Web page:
The marriage between McKinnie and the Vikings could never exactly be described as idyllic, even though he played fairly well and the team — which drafted him No. 7 overall in 2002 — had success with him in the line-up. McKinnie was involved in a scuffle outside a Minneapolis gas station in 2005, and he was one of the Vikings fined for his participation in the embarrassing "Love Boat" sex party scandal in 2006. In 2008, he was arrested for his participation in a brawl outside a Miami night club, and he was also openly critical of the team's decision to trade quarterback Dante Culpepper. In 2009, he was selected to the Pro Bowl for the first time but was kicked off the team for skipping practices prior the game.

All those incidents gave the Ravens pause when McKinnie was released by the Vikings. But when general manager Ozzie Newsome spoke with Ed Reed — a college teammate of McKinnie's at Miami — the Ravens Pro Bowl safety didn't hesitate to vouch for his fellow Hurricane.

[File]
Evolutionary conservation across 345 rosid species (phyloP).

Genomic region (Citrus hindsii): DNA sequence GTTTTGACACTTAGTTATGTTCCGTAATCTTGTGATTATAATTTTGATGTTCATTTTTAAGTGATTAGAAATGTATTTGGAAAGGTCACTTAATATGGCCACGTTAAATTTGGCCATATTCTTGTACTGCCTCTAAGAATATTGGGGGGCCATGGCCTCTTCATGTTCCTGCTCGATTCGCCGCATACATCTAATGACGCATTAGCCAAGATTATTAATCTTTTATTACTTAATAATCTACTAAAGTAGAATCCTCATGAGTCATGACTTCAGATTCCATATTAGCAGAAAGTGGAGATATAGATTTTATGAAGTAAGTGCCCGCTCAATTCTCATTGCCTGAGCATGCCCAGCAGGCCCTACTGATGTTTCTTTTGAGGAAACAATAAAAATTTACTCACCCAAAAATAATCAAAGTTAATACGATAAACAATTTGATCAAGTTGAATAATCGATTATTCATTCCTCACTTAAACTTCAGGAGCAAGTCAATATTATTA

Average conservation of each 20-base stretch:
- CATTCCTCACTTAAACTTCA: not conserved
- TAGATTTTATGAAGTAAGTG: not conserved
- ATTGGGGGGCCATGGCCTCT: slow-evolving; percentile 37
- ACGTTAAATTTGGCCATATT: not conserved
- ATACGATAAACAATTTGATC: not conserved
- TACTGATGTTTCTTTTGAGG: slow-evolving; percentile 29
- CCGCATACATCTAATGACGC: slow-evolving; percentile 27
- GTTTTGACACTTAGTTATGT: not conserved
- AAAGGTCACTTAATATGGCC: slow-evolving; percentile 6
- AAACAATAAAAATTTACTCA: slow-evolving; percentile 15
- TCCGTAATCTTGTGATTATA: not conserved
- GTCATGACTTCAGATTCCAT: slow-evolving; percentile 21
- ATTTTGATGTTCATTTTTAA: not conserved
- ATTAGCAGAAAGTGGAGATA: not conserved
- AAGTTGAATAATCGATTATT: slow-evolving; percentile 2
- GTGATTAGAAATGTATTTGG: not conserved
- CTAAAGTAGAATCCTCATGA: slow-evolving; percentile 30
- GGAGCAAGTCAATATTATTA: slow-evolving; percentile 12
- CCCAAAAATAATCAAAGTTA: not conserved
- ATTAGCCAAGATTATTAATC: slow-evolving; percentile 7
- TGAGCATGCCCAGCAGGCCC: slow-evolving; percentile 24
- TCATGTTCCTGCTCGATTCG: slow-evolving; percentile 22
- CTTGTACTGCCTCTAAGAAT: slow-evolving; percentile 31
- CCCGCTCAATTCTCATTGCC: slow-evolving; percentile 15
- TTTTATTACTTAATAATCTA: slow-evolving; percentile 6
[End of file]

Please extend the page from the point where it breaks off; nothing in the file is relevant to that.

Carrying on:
"I don't know why it didn't work out," Reed said of McKinnie's time with the Vikings. "It's really not my choice, but once he hit the market, Ozzie came to me and asked me about him. It was a no-brainer. You need a left tackle, and he's one of the best. I've seen him go against some of the greatest rush ends in this league right now, and he's proven it. It was just a matter of him getting in shape."

A fresh start

McKinnie says he's not interested in making excuses about his time with the Vikings. If the organization grew weary of him, well, the feeling was mutual.

"Sometimes when you're in a place for so long, you kind of feel like you're not appreciated," McKinnie said. "I'll be straight up and admit that's kind of how I felt. I wasn't being appreciated so it was time for me to go. I felt like saying 'When I leave, you'll appreciate what I've done as soon as I'm gone.' And I feel like some of that is going on now."